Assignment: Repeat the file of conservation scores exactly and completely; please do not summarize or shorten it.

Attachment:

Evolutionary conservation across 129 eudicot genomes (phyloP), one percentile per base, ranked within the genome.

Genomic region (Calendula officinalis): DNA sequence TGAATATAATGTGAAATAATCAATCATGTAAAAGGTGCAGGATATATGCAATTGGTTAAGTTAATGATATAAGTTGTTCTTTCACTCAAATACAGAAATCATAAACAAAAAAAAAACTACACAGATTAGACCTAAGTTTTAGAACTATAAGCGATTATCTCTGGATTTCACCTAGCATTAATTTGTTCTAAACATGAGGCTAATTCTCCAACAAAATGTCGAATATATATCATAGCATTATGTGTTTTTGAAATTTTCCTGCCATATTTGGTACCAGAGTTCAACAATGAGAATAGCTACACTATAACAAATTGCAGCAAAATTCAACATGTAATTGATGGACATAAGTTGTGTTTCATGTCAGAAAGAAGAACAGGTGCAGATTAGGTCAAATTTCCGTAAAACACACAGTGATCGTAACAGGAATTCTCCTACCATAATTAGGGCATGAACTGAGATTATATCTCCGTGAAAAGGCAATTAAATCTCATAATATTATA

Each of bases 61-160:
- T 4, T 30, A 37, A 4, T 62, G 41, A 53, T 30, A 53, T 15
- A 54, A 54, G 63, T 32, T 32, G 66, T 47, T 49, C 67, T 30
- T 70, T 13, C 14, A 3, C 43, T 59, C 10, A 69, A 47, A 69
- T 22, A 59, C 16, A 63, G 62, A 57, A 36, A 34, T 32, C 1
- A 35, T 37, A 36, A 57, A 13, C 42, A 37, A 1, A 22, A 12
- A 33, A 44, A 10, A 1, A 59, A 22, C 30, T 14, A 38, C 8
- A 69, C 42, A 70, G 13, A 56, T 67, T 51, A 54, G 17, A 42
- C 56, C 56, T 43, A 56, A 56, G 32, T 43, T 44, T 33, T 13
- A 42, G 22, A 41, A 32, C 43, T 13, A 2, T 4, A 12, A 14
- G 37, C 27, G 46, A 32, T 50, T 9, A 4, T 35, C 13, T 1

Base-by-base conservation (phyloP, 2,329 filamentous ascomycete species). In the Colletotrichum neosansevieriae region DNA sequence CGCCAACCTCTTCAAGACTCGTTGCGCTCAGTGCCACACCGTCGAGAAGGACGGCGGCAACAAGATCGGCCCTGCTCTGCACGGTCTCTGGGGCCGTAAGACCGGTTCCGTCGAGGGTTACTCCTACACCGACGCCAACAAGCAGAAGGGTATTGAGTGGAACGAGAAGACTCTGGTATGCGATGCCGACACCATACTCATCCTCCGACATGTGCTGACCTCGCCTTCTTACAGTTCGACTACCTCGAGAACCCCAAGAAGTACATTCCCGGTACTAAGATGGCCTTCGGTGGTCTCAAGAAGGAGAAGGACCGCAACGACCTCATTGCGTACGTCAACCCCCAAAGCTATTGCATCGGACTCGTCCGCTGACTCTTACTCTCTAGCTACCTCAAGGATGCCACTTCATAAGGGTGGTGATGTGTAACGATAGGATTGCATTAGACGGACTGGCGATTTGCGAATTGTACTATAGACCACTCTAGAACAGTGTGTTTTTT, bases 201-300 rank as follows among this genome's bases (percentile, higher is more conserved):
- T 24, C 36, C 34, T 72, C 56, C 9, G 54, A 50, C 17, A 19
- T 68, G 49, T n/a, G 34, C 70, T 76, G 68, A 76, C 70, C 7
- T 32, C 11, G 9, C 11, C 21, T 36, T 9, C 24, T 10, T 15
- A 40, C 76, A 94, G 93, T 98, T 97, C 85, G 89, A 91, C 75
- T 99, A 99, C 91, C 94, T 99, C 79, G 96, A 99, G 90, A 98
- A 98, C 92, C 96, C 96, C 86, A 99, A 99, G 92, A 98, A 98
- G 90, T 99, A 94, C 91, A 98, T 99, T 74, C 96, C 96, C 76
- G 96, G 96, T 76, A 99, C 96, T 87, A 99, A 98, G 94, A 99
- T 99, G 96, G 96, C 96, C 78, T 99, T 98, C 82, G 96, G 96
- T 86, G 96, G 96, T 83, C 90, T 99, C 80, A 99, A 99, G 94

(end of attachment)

Evolutionary conservation across 129 eudicot genomes (phyloP), one percentile per base, ranked within the genome.

Genomic region (Calendula officinalis): DNA sequence TGAATATAATGTGAAATAATCAATCATGTAAAAGGTGCAGGATATATGCAATTGGTTAAGTTAATGATATAAGTTGTTCTTTCACTCAAATACAGAAATCATAAACAAAAAAAAAACTACACAGATTAGACCTAAGTTTTAGAACTATAAGCGATTATCTCTGGATTTCACCTAGCATTAATTTGTTCTAAACATGAGGCTAATTCTCCAACAAAATGTCGAATATATATCATAGCATTATGTGTTTTTGAAATTTTCCTGCCATATTTGGTACCAGAGTTCAACAATGAGAATAGCTACACTATAACAAATTGCAGCAAAATTCAACATGTAATTGATGGACATAAGTTGTGTTTCATGTCAGAAAGAAGAACAGGTGCAGATTAGGTCAAATTTCCGTAAAACACACAGTGATCGTAACAGGAATTCTCCTACCATAATTAGGGCATGAACTGAGATTATATCTCCGTGAAAAGGCAATTAAATCTCATAATATTATA

Each of bases 61-160:
- T 4, T 30, A 37, A 4, T 62, G 41, A 53, T 30, A 53, T 15
- A 54, A 54, G 63, T 32, T 32, G 66, T 47, T 49, C 67, T 30
- T 70, T 13, C 14, A 3, C 43, T 59, C 10, A 69, A 47, A 69
- T 22, A 59, C 16, A 63, G 62, A 57, A 36, A 34, T 32, C 1
- A 35, T 37, A 36, A 57, A 13, C 42, A 37, A 1, A 22, A 12
- A 33, A 44, A 10, A 1, A 59, A 22, C 30, T 14, A 38, C 8
- A 69, C 42, A 70, G 13, A 56, T 67, T 51, A 54, G 17, A 42
- C 56, C 56, T 43, A 56, A 56, G 32, T 43, T 44, T 33, T 13
- A 42, G 22, A 41, A 32, C 43, T 13, A 2, T 4, A 12, A 14
- G 37, C 27, G 46, A 32, T 50, T 9, A 4, T 35, C 13, T 1

Base-by-base conservation (phyloP, 2,329 filamentous ascomycete species). In the Colletotrichum neosansevieriae region DNA sequence CGCCAACCTCTTCAAGACTCGTTGCGCTCAGTGCCACACCGTCGAGAAGGACGGCGGCAACAAGATCGGCCCTGCTCTGCACGGTCTCTGGGGCCGTAAGACCGGTTCCGTCGAGGGTTACTCCTACACCGACGCCAACAAGCAGAAGGGTATTGAGTGGAACGAGAAGACTCTGGTATGCGATGCCGACACCATACTCATCCTCCGACATGTGCTGACCTCGCCTTCTTACAGTTCGACTACCTCGAGAACCCCAAGAAGTACATTCCCGGTACTAAGATGGCCTTCGGTGGTCTCAAGAAGGAGAAGGACCGCAACGACCTCATTGCGTACGTCAACCCCCAAAGCTATTGCATCGGACTCGTCCGCTGACTCTTACTCTCTAGCTACCTCAAGGATGCCACTTCATAAGGGTGGTGATGTGTAACGATAGGATTGCATTAGACGGACTGGCGATTTGCGAATTGTACTATAGACCACTCTAGAACAGTGTGTTTTTT, bases 201-300 rank as follows among this genome's bases (percentile, higher is more conserved):
- T 24, C 36, C 34, T 72, C 56, C 9, G 54, A 50, C 17, A 19
- T 68, G 49, T n/a, G 34, C 70, T 76, G 68, A 76, C 70, C 7
- T 32, C 11, G 9, C 11, C 21, T 36, T 9, C 24, T 10, T 15
- A 40, C 76, A 94, G 93, T 98, T 97, C 85, G 89, A 91, C 75
- T 99, A 99, C 91, C 94, T 99, C 79, G 96, A 99, G 90, A 98
- A 98, C 92, C 96, C 96, C 86, A 99, A 99, G 92, A 98, A 98
- G 90, T 99, A 94, C 91, A 98, T 99, T 74, C 96, C 96, C 76
- G 96, G 96, T 76, A 99, C 96, T 87, A 99, A 98, G 94, A 99
- T 99, G 96, G 96, C 96, C 78, T 99, T 98, C 82, G 96, G 96
- T 86, G 96, G 96, T 83, C 90, T 99, C 80, A 99, A 99, G 94